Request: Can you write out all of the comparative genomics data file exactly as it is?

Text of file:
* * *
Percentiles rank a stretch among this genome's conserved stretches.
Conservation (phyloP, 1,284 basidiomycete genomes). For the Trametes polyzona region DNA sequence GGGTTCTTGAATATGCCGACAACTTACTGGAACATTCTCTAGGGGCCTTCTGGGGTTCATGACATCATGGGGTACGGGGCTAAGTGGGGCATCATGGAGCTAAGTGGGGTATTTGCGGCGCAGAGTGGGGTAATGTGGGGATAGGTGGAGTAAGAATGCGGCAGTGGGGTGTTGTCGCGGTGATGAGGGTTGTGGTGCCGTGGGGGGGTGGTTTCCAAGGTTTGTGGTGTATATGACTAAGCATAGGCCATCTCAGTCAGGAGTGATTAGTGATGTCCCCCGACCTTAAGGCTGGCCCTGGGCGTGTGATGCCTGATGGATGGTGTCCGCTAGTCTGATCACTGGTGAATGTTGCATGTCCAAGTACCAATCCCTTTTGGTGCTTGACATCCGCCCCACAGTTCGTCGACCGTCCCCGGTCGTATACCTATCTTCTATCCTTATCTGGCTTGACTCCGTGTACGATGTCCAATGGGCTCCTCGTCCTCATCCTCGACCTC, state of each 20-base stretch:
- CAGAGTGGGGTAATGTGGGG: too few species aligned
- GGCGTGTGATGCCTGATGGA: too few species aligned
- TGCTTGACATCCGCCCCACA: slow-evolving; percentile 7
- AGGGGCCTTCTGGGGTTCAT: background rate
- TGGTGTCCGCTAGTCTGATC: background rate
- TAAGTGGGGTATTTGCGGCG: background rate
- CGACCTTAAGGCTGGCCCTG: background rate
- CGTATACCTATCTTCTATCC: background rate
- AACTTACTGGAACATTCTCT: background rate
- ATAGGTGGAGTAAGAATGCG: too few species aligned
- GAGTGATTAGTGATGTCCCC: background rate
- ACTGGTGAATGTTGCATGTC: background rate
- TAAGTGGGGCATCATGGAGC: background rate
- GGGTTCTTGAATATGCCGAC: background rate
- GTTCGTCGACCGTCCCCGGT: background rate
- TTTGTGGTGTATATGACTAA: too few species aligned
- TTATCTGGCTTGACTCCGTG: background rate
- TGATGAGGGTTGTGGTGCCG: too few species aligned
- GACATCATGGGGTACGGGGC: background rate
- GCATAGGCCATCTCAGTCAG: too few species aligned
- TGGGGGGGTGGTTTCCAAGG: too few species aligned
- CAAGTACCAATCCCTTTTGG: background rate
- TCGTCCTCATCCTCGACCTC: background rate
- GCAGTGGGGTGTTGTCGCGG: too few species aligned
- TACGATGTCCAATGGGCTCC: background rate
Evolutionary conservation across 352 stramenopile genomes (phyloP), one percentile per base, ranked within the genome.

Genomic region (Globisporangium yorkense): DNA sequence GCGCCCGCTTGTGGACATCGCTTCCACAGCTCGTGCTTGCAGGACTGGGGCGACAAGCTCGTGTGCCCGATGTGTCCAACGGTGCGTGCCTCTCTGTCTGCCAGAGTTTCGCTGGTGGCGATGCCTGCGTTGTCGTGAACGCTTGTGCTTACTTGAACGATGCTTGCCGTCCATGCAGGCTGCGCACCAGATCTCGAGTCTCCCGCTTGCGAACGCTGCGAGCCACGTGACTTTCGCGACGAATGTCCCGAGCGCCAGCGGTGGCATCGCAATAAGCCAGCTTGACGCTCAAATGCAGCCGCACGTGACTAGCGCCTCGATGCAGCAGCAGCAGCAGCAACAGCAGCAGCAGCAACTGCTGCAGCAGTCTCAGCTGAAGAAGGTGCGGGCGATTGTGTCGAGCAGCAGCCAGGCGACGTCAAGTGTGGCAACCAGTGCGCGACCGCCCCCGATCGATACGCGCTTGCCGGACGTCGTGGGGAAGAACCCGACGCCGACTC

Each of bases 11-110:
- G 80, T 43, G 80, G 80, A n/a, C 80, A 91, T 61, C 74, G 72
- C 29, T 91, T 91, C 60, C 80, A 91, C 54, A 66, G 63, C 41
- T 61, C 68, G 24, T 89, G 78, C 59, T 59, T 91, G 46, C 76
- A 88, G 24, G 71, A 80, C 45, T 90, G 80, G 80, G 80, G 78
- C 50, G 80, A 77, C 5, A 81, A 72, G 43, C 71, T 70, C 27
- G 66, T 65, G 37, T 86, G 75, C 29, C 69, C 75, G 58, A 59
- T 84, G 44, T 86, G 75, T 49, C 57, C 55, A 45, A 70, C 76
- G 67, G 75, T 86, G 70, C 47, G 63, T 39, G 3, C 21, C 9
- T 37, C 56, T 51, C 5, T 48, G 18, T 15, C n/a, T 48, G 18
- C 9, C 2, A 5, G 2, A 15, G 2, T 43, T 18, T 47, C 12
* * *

Percentiles rank a stretch among this genome's conserved stretches.
Conservation (phyloP, 1,284 basidiomycete genomes). For the Trametes polyzona region DNA sequence GGGTTCTTGAATATGCCGACAACTTACTGGAACATTCTCTAGGGGCCTTCTGGGGTTCATGACATCATGGGGTACGGGGCTAAGTGGGGCATCATGGAGCTAAGTGGGGTATTTGCGGCGCAGAGTGGGGTAATGTGGGGATAGGTGGAGTAAGAATGCGGCAGTGGGGTGTTGTCGCGGTGATGAGGGTTGTGGTGCCGTGGGGGGGTGGTTTCCAAGGTTTGTGGTGTATATGACTAAGCATAGGCCATCTCAGTCAGGAGTGATTAGTGATGTCCCCCGACCTTAAGGCTGGCCCTGGGCGTGTGATGCCTGATGGATGGTGTCCGCTAGTCTGATCACTGGTGAATGTTGCATGTCCAAGTACCAATCCCTTTTGGTGCTTGACATCCGCCCCACAGTTCGTCGACCGTCCCCGGTCGTATACCTATCTTCTATCCTTATCTGGCTTGACTCCGTGTACGATGTCCAATGGGCTCCTCGTCCTCATCCTCGACCTC, state of each 20-base stretch:
- CAGAGTGGGGTAATGTGGGG: too few species aligned
- GGCGTGTGATGCCTGATGGA: too few species aligned
- TGCTTGACATCCGCCCCACA: slow-evolving; percentile 7
- AGGGGCCTTCTGGGGTTCAT: background rate
- TGGTGTCCGCTAGTCTGATC: background rate
- TAAGTGGGGTATTTGCGGCG: background rate
- CGACCTTAAGGCTGGCCCTG: background rate
- CGTATACCTATCTTCTATCC: background rate
- AACTTACTGGAACATTCTCT: background rate
- ATAGGTGGAGTAAGAATGCG: too few species aligned
- GAGTGATTAGTGATGTCCCC: background rate
- ACTGGTGAATGTTGCATGTC: background rate
- TAAGTGGGGCATCATGGAGC: background rate
- GGGTTCTTGAATATGCCGAC: background rate
- GTTCGTCGACCGTCCCCGGT: background rate
- TTTGTGGTGTATATGACTAA: too few species aligned
- TTATCTGGCTTGACTCCGTG: background rate
- TGATGAGGGTTGTGGTGCCG: too few species aligned
- GACATCATGGGGTACGGGGC: background rate
- GCATAGGCCATCTCAGTCAG: too few species aligned
- TGGGGGGGTGGTTTCCAAGG: too few species aligned
- CAAGTACCAATCCCTTTTGG: background rate
- TCGTCCTCATCCTCGACCTC: background rate
- GCAGTGGGGTGTTGTCGCGG: too few species aligned
- TACGATGTCCAATGGGCTCC: background rate
Evolutionary conservation across 352 stramenopile genomes (phyloP), one percentile per base, ranked within the genome.

Genomic region (Globisporangium yorkense): DNA sequence GCGCCCGCTTGTGGACATCGCTTCCACAGCTCGTGCTTGCAGGACTGGGGCGACAAGCTCGTGTGCCCGATGTGTCCAACGGTGCGTGCCTCTCTGTCTGCCAGAGTTTCGCTGGTGGCGATGCCTGCGTTGTCGTGAACGCTTGTGCTTACTTGAACGATGCTTGCCGTCCATGCAGGCTGCGCACCAGATCTCGAGTCTCCCGCTTGCGAACGCTGCGAGCCACGTGACTTTCGCGACGAATGTCCCGAGCGCCAGCGGTGGCATCGCAATAAGCCAGCTTGACGCTCAAATGCAGCCGCACGTGACTAGCGCCTCGATGCAGCAGCAGCAGCAGCAACAGCAGCAGCAGCAACTGCTGCAGCAGTCTCAGCTGAAGAAGGTGCGGGCGATTGTGTCGAGCAGCAGCCAGGCGACGTCAAGTGTGGCAACCAGTGCGCGACCGCCCCCGATCGATACGCGCTTGCCGGACGTCGTGGGGAAGAACCCGACGCCGACTC

Each of bases 11-110:
- G 80, T 43, G 80, G 80, A n/a, C 80, A 91, T 61, C 74, G 72
- C 29, T 91, T 91, C 60, C 80, A 91, C 54, A 66, G 63, C 41
- T 61, C 68, G 24, T 89, G 78, C 59, T 59, T 91, G 46, C 76
- A 88, G 24, G 71, A 80, C 45, T 90, G 80, G 80, G 80, G 78
- C 50, G 80, A 77, C 5, A 81, A 72, G 43, C 71, T 70, C 27
- G 66, T 65, G 37, T 86, G 75, C 29, C 69, C 75, G 58, A 59
- T 84, G 44, T 86, G 75, T 49, C 57, C 55, A 45, A 70, C 76
- G 67, G 75, T 86, G 70, C 47, G 63, T 39, G 3, C 21, C 9
- T 37, C 56, T 51, C 5, T 48, G 18, T 15, C n/a, T 48, G 18
- C 9, C 2, A 5, G 2, A 15, G 2, T 43, T 18, T 47, C 12